I’m Sammi Nguyen, the hands and brains of a little operation called Group Hug Quilts. My working process is not always the most photogenic, what with piles of fabric scraps towering ever higher around me and loose threads always getting caught in my hair and stuck to my socks, but I’ve cleaned up my act for a few photos to show you how I make a baby quilt.
For my baby quilts, I most often take my inspiration from animals. I sketch critters in my sketchbook, until I alight on one in just the right attitude for the quilt of the moment. (The rest of this post shows me making an elephant quilt, but this cat sketch was nicer than the elephant sketch.)
My studio is filled with overflowing shelves of fabric, which I source from all four corners of the earth, but especially from New York’s fabric district, which is a short trip by subway from where I live and work in Greenpoint, Brooklyn. Fabrics are an additional source of inspiration, whether they are solid or patterned, new or vintage. I work almost exclusively with natural fibers like linen, silk, denim, and cotton, with the exception of the occasional too-intriguing-to-pass-up piece of vintage polyester.
After I have chosen a charming member of the animal kingdom, I comb through my fabrics until I settle on a basic color scheme and textures. For this elephant quilt, I chose a muted orange linen for the quilt top and an oatmeal linen for the back and border, feeling that they suggested a dusty savannah environment that would be a suitable home for a leathery pachyderm.
The subtlety of an animal’s shape makes a huge difference to the finished piece, and it often takes a while to get the drawing of the quilt’s subject just right, even if it is a fairly simple silhouette. From the finished drawing, I make pattern pieces out of tracing paper and trace and cut each piece individually, which leads to a lot of subtle variation from quilt to quilt.
While I usually start with a picture in my head and a small thumbnail sketch on paper, each piece really takes shape directly in fabric. This allows me to experiment with the composition of the quilt top and see things closer to how they will look in finished form. During this part of the process, there is a lot of cutting, arranging, pinning, adding bits that don’t work to the scrap bin, resizing, shifting, and more cutting, rearranging, and pinning. It always creates a glorious mess on my studio floor.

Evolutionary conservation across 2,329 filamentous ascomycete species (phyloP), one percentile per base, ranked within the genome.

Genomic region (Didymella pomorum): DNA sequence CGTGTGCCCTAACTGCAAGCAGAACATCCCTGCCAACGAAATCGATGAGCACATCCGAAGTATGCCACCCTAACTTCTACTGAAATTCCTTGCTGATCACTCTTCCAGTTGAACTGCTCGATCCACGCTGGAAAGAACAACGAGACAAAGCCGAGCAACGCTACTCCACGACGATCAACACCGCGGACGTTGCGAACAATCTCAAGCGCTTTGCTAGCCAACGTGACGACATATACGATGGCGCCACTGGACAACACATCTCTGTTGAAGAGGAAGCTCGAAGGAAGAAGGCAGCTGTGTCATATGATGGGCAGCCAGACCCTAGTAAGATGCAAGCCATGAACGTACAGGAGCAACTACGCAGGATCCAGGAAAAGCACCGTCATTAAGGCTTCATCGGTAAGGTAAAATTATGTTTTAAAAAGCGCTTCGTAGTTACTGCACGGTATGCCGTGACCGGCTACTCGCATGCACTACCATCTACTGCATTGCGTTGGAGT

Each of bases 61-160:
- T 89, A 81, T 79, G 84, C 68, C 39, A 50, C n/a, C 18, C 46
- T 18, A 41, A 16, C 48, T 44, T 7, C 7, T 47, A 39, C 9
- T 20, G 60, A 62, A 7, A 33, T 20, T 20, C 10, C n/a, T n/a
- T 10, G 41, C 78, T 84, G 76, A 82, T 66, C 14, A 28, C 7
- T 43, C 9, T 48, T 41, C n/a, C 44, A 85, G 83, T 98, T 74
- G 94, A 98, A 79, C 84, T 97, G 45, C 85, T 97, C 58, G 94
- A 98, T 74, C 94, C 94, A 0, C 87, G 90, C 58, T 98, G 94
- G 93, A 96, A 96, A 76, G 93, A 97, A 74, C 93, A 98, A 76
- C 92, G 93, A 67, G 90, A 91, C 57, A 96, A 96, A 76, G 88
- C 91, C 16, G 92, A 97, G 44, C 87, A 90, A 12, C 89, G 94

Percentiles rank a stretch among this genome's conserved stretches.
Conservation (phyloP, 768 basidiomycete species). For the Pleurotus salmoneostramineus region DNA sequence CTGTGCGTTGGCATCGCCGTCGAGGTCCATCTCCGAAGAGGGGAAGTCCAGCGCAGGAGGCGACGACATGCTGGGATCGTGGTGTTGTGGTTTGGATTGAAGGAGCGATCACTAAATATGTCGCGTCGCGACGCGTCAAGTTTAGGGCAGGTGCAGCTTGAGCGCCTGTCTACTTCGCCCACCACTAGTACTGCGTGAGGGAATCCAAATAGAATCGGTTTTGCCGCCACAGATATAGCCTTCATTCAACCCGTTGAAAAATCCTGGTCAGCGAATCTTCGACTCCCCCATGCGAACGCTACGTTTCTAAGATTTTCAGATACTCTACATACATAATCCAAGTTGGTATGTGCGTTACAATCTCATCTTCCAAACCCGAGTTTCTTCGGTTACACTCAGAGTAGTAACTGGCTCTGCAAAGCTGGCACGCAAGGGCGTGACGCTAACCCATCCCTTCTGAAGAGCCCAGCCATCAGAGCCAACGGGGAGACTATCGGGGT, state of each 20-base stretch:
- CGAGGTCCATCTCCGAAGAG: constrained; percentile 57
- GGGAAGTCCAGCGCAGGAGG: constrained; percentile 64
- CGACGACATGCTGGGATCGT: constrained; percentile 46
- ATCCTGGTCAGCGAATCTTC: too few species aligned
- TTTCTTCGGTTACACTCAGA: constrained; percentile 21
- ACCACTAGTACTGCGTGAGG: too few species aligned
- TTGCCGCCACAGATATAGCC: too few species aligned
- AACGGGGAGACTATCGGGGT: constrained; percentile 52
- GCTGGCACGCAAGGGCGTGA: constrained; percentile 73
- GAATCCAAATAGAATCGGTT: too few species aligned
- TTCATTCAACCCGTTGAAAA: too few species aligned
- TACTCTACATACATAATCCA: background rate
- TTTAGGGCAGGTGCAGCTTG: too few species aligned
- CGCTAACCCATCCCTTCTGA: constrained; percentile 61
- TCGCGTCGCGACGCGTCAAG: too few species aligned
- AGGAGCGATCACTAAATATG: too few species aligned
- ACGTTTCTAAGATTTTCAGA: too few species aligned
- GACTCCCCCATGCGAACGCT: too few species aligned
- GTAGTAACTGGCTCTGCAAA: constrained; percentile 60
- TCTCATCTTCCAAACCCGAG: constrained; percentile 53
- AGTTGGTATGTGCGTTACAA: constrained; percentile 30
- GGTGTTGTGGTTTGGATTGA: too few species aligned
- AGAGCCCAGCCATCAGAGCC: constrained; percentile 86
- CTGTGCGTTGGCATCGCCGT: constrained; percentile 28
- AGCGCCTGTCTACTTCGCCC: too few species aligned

Once the composition of the quilt top is finalized, it’s time to sew all the pieces together. I still do all of my sewing on the Viking sewing machine my parents so generously gave to their wannabe fashion designer daughter on her twelfth birthday. This machine is a workhorse, and hasn’t let me down yet, despite all the weird, bulky piles of fabric I send under its needle.
For all of my pictorial pieces, I use a satin stitch, a heavy back and forth stitch that traps and sews down the raw edges of each piece of fabric and adds an important design element in the form of colored outlines. When I first started sewing this way, my work was painfully slow and pretty clunky, with lots of missed stitches and bunched fabrics, but after many years of practice, my stitch work has gotten finer and finer. The technique allows me to forego traditional piecing and applique styles for a more spontaneous collage-like approach to image-making.
When a quilt top is finished, I sandwich it with cotton batting and a solid piece of fabric for backing. To join all three layers together, I quilt freehand on my industrial quilting machine, which lets me move fabric freely underneath the needle, kind of like drawing but in reverse. Being a free-spirited lady, I don’t draw my quilting patterns beforehand; I choose a simple motif, like a flower or a star, and just start sewing, creating a satisfying but not too uniform quilted texture. After quilting, I finish the edges, trim off extra threads, and hand-stitch my initials in the corner.
I know you can’t see the finished quilt very well in this picture, but you can see my beautiful baby nephew enjoying it, and I figured including it in this post wouldn’t hurt my chances of luring you to come see me at Booth #17 at the Bazaar.